It’s not even about a product being defective or broken, it’s downright switched with a completely different item. The advantage of receiving a defective item return is that a seller can sometimes refurbish it to sell it at a discount.

I’ve seen this method used with shoes, headphones, game controllers and a variety of other items. The problem is that it’s very difficult to prove that someone returned their old item. Companies like Ebay have dealt with this situation by refunding the seller in the past, but some people aren’t as lucky.

Sadly, you can find a lot of unfortunate sellers who have had this issue. Sometimes the buyer doesn’t return all of the item or it’s missing parts. It’s a scam, and one that isn’t always easy to catch.

Return Policies, Liquidations and Other Customer Problems

I know I’m focusing more on the seller side but that’s the side that many people don’t really know about. We all for the most part have heard about staying safe with our banking information. But when it comes to the sellers it’s a hard business with eCommerce scams.

Return policies typically allow a customer to return items even in very poor condition. This creates a problem for liquidators, who deal with customer returns. Suddenly customer returns can arrive in salvage condition. People in general like to return things even if they are the ones that broke it. This isn’t always the case, but in many situations it is.

A return policy that isn’t reinforced or checked means liquidators may purchase incomplete returns. An item that is missing parts isn’t worth a whole lot. I won’t go into too many details about liquidations but I’ll put a link in here for you to get an idea on what it’s about. Basically, a single scam can trickle down the process line.

[Copyright : scyther5] © 123RF.com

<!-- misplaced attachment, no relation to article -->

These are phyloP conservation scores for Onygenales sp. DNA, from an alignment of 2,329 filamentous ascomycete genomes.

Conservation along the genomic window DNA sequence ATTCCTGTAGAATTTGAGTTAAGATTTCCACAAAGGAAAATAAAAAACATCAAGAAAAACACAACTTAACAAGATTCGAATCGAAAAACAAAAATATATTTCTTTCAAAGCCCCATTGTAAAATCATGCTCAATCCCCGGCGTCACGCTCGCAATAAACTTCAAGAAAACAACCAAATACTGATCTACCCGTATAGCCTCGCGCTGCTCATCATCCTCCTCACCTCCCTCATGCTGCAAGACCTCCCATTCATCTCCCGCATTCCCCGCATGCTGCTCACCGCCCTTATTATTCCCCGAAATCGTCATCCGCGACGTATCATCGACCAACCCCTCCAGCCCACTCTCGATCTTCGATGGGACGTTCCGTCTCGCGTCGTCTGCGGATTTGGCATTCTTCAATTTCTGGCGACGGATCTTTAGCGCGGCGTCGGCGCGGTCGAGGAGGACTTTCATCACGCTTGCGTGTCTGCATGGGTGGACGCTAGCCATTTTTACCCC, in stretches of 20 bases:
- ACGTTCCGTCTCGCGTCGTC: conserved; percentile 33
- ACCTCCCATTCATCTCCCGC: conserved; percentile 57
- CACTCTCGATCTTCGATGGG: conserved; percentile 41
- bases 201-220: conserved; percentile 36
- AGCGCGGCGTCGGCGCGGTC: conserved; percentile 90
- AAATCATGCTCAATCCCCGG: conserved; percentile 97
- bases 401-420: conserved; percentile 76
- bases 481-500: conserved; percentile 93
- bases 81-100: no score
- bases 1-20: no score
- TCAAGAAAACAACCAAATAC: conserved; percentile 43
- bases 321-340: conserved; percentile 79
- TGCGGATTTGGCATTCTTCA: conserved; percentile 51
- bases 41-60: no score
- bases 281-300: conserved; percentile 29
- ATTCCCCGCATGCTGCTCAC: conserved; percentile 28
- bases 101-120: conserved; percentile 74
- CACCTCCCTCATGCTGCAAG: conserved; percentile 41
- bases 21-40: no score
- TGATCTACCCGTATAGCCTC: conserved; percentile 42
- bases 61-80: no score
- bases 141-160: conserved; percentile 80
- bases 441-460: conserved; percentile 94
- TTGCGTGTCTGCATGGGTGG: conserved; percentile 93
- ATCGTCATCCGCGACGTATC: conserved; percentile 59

eCommerce Scams Leave a Trail of Damage

Whether you’re a consumer or a business online, eCommerce scams are bad. When a small business gets hit it could affect how much you, as a consumer will have to pay for items. Likewise, scams could cause new startups to quickly fall under and shut down before they even get a chance.

What do you think companies should do to reduce these scams? Have you ever been a victim of a scam like this as a consumer or a business? Let us know below!

Originally published at https://techvirtuosity.com on February 23, 2020.

--

--

--

I'm a writer, blogger, technician and software developer. Writing is my passion that I do on the side. I love all things technology.

Love podcasts or audiobooks? Learn on the go with our new app.

Recommended from Medium

Spotlight: Inside Sales Solutions [The GOOD egg in the bunch]

February: Peak Internet, Earnings and Russia.

The Good News About Yahoo — Bloomberg Gadfly

Ready or Not, Digital-First Retail is Here

The Strategy Behind Snap’s $2 billion Google Cloud Platform Purchase

Monsanto’s “Data + Analytics” Frontier

How to celebrate Halloween this year?

Digital Transformation Success Factors: How to measure key KPIs

Get the Medium app

A button that says 'Download on the App Store', and if clicked it will lead you to the iOS App store
A button that says 'Get it on, Google Play', and if clicked it will lead you to the Google Play store
Brandon Santangelo

Brandon Santangelo

I'm a writer, blogger, technician and software developer. Writing is my passion that I do on the side. I love all things technology.

More from Medium

Interrupted Work Costs $588 Billion a Year

9 Different Ways to Express Positive Sentiments to your Pet/ Dog by Richard Havens

5 Marketing Strategies for a Successful Brewery

8 High-Income Skills You Can Learn In Your Spare Time